ELMIRA, N.Y. (WETM) – There is a lack of 24-hour emergency veterinary care surrounding the Elmira area, and pet owners are concerned.
When Tosha Purvis’ cat got very sick, she got very worried. Particularly, because it was a weekend. As an emergency telephone operator, she knew there were no after-hour veterinary hospitals open nearby because she fields such calls all the time.
“We get calls pretty much every day from people who are looking for emergency hours vet care, I have literally had nightmares, after taking some of these calls,” said Purvis, Chemung County Emergency Telephone Operator.
Within a 30-mile radius of the City of Elmira, there are approximately 30 veterinary clinics, and the closest 24-hour emergency vet hospital is at Cornell University. Which is at least a 45-minute drive away, for most residents in the Elmira area.
For some, like Purvis, the 45-50 minute drive even costs them their pet’s lives.
“I had no way to get my cat there and my cat did die,” said Purvis.
But, vets across the nation feel burned out. Even Cornell University Companion Animal Hospital is understaffed.
“We’re facing huge staffing shortages…I have personally been yelled at over the phone, ‘How dare you not be able to see my pet!’…We don’t like turning people away,” said Rhea Adams, Licensed Veterinary Technician at Cornell University Companion Animal Hospital.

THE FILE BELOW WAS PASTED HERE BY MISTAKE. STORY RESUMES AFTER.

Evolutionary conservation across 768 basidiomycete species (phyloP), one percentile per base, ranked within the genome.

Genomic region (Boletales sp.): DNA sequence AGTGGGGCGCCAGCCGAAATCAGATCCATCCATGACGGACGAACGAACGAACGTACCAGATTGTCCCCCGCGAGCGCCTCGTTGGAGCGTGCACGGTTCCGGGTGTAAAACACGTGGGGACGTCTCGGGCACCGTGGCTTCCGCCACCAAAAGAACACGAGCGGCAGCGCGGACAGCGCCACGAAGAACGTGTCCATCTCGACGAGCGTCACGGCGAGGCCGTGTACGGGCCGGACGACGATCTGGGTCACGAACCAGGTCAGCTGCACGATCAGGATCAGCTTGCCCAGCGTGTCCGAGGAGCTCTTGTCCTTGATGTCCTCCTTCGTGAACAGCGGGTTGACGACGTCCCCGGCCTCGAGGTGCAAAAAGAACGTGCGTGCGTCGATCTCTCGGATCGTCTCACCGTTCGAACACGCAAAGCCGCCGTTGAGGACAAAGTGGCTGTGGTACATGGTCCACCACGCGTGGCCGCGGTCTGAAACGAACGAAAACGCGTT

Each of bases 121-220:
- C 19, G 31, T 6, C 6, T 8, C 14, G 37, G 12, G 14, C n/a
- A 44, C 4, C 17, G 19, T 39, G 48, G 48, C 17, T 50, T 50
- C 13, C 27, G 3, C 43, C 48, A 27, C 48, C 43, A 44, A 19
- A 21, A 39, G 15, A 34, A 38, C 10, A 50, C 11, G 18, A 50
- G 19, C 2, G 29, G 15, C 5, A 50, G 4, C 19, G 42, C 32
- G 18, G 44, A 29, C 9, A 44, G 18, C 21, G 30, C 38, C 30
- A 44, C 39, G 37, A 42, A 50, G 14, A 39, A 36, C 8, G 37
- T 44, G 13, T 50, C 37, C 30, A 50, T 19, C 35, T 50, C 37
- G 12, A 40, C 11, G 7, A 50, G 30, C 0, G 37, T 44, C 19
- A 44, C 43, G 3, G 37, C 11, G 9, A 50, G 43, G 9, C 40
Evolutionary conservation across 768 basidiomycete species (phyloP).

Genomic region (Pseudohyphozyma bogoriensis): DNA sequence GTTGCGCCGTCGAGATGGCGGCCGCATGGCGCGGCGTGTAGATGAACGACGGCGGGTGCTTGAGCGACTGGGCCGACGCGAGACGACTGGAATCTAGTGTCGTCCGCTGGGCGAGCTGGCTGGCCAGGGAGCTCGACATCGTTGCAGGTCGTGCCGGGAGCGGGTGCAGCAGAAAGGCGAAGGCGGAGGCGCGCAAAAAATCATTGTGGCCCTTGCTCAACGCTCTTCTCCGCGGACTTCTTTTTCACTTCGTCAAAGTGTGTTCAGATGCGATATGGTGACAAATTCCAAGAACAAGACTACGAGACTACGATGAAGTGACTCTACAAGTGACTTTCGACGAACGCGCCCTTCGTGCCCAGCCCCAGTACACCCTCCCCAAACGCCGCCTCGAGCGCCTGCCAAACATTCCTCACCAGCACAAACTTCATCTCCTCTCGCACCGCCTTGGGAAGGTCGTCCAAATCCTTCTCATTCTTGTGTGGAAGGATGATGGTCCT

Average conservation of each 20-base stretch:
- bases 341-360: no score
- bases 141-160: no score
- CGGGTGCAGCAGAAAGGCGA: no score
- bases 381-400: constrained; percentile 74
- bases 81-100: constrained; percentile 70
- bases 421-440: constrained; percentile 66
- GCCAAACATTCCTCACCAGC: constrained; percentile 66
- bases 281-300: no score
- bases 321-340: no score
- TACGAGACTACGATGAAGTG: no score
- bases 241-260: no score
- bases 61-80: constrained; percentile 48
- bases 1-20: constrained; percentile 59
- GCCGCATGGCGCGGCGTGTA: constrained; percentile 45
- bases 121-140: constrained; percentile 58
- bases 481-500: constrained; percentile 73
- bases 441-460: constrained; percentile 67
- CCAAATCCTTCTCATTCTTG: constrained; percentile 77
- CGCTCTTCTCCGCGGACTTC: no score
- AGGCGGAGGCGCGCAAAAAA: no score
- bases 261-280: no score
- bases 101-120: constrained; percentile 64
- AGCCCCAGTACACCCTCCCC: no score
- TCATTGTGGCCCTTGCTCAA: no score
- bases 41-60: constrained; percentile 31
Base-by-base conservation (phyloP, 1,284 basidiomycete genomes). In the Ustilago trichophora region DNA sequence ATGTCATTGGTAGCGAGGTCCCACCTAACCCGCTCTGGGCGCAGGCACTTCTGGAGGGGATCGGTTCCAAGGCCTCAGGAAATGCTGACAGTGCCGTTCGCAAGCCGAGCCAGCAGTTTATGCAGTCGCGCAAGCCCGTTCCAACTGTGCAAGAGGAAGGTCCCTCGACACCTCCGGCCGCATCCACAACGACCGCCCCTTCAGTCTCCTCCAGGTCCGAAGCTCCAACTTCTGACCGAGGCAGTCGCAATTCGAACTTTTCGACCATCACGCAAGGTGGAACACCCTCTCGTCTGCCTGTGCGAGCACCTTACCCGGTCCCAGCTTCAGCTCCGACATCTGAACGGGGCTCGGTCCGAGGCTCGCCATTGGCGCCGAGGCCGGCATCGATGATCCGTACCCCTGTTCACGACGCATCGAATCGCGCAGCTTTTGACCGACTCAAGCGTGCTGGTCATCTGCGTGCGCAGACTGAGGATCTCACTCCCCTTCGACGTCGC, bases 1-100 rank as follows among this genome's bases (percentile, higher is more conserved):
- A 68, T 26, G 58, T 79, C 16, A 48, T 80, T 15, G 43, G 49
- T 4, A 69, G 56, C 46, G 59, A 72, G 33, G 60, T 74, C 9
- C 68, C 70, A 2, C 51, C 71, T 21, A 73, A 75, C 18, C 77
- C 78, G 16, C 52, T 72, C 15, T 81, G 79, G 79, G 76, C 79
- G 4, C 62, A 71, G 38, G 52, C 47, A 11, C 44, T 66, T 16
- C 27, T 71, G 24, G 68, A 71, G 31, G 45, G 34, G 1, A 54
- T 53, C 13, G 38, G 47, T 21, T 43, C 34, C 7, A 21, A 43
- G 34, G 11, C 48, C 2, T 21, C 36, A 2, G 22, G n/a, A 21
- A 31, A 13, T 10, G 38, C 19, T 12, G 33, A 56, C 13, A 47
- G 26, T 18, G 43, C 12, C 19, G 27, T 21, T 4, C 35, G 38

Lake Road Animal Hospital in Horseheads sent 18 News an email, saying vets are leaving the profession because of high stress and poor pay.
“For the job we’re doing, I think we are grossly underpaid…That’s probably the number one reason for [veterinary] technicians leaving the field,” said Adams.
Lake Road Animal Hospital also mentioned that area practices are avidly advertising to hire veterinarians and technicians to help take care of pets, but there are very few applicants.
“Smaller local hospitals… they just don’t have the staff to be there 24/7,” said Adams.
But pet owners say, most of the time they just want a hotline to call for guidance. Is it an emergency that needs immediate attention, or can it wait?
“It’s hard for us to dictate what is an emergency and what isn’t an emergency…If anything happens to my baby [her dog], oh I am freaking out,” said Brittany Girardi, pet owner, and Horseheads resident.
“Just having a vet may be on-call locally, instead of always having to go to Cornell, that would really be a savior for all of us,” said Traci Bowman, pet owner, and City of Elmira resident.